Today we'll evaluate Huami Corporation (NYSE:HMI) to determine whether it could have potential as an investment idea. Specifically, we're going to calculate its Return On Capital Employed (ROCE), in the hopes of getting some insight into the business.
Firstly, we'll go over how we calculate ROCE. Second, we'll look at its ROCE compared to similar companies. And finally, we'll look at how its current liabilities are impacting its ROCE.
Return On Capital Employed (ROCE): What is it?
ROCE is a metric for evaluating how much pre-tax income (in percentage terms) a company earns on the capital invested in its business. Generally speaking a higher ROCE is better. Ultimately, it is a useful but imperfect metric. Renowned investment researcher Michael Mauboussin has suggested that a high ROCE can indicate that 'one dollar invested in the company generates value of more than one dollar'.
So, How Do We Calculate ROCE?
The formula for calculating the return on capital employed is:
Return on Capital Employed = Earnings Before Interest and Tax (EBIT) ÷ (Total Assets - Current Liabilities)
Or for Huami:
0.23 = CN¥606m ÷ (CN¥5.2b - CN¥2.5b) (Based on the trailing twelve months to December 2019.)
Therefore, Huami has an ROCE of 23%.
Does Huami Have A Good ROCE?
ROCE is commonly used for comparing the performance of similar businesses. Using our data, we find that Huami's ROCE is meaningfully better than the 11% average in the Electronic industry. I think that's good to see, since it implies the company is better than other companies at making the most of its capital. Regardless of the industry comparison, in absolute terms, Huami's ROCE currently appears to be excellent.
Our data shows that Huami currently has an ROCE of 23%, compared to its ROCE of 4.0% 3 years ago. This makes us think about whether the company has been reinvesting shrewdly. You can click on the image below to see (in greater detail) how Huami's past growth compares to other companies.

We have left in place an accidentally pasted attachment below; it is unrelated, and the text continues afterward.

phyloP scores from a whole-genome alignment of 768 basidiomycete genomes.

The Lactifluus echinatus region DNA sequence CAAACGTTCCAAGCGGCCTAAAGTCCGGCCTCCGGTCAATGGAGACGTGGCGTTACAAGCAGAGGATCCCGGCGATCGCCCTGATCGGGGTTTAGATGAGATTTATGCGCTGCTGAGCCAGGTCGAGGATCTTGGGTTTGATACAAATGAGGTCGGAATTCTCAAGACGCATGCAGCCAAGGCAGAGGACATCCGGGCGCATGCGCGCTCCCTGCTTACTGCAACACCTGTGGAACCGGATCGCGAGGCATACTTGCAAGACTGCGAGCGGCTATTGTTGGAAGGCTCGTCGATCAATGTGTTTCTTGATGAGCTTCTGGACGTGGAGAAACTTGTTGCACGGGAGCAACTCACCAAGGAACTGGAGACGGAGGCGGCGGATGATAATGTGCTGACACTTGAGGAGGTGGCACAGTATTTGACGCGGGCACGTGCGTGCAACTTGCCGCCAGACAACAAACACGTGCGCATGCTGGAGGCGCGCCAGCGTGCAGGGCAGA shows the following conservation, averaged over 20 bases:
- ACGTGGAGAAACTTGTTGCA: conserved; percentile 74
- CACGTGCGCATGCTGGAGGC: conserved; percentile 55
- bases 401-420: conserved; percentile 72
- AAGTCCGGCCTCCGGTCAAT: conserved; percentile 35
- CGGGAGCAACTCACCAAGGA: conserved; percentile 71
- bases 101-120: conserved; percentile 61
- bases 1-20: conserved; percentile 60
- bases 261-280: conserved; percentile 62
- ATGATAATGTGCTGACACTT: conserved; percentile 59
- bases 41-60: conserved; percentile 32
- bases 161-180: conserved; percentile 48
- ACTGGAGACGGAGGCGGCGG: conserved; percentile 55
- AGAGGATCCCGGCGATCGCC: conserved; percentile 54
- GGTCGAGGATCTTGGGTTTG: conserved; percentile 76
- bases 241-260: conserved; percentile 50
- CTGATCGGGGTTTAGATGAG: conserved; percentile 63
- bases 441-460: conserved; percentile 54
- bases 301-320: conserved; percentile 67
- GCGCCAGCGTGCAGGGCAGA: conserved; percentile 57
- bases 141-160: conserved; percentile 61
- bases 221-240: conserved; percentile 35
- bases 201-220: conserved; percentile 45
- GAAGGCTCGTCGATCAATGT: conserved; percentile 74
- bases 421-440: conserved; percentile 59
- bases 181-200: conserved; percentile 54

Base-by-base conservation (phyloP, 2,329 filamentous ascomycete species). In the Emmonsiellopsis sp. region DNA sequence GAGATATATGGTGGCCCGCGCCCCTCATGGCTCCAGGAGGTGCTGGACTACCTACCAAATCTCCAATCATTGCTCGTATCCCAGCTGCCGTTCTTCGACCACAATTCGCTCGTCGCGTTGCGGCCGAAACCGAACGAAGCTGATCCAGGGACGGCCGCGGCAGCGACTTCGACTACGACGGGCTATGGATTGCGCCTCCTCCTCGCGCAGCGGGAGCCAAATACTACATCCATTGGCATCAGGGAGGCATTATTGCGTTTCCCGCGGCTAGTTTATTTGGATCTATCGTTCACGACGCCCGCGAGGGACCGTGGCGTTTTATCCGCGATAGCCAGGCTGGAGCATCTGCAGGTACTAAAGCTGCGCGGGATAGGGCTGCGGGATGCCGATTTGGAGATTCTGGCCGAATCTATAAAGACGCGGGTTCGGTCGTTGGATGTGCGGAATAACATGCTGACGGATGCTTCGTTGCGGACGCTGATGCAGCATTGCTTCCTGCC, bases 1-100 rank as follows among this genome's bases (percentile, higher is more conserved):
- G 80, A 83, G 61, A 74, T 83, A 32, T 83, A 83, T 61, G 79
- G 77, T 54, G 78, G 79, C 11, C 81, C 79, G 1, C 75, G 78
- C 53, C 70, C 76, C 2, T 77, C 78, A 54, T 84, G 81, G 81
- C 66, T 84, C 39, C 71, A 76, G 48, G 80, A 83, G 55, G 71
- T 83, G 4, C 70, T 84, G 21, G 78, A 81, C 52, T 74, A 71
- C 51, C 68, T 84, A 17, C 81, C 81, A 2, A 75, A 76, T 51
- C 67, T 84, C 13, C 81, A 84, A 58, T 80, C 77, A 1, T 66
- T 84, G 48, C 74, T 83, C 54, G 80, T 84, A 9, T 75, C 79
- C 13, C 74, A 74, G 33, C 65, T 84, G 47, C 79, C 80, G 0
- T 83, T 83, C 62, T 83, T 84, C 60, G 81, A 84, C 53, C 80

It is important to remember that ROCE shows past performance, and is not necessarily predictive. ROCE can be misleading for companies in cyclical industries, with returns looking impressive during the boom times, but very weak during the busts. This is because ROCE only looks at one year, instead of considering returns across a whole cycle. Future performance is what matters, and you can see analyst predictions in our free report on analyst forecasts for the company.
How Huami's Current Liabilities Impact Its ROCE
Short term (or current) liabilities, are things like supplier invoices, overdrafts, or tax bills that need to be paid within 12 months. Due to the way the ROCE equation works, having large bills due in the near term can make it look as though a company has less capital employed, and thus a higher ROCE than usual. To counter this, investors can check if a company has high current liabilities relative to total assets.
Huami has total assets of CN¥5.2b and current liabilities of CN¥2.5b. Therefore its current liabilities are equivalent to approximately 48% of its total assets. Huami has a medium level of current liabilities, boosting its ROCE somewhat.
What We Can Learn From Huami's ROCE
Despite this, it reports a high ROCE, and may be worth investigating further. Huami shapes up well under this analysis, but it is far from the only business delivering excellent numbers . You might also want to check this free collection of companies delivering excellent earnings growth.
I will like Huami better if I see some big insider buys. While we wait, check out this free list of growing companies with considerable, recent, insider buying.
If you spot an error that warrants correction, please contact the editor at firstname.lastname@example.org. This article by Simply Wall St is general in nature. It does not constitute a recommendation to buy or sell any stock, and does not take account of your objectives, or your financial situation. Simply Wall St has no position in the stocks mentioned.
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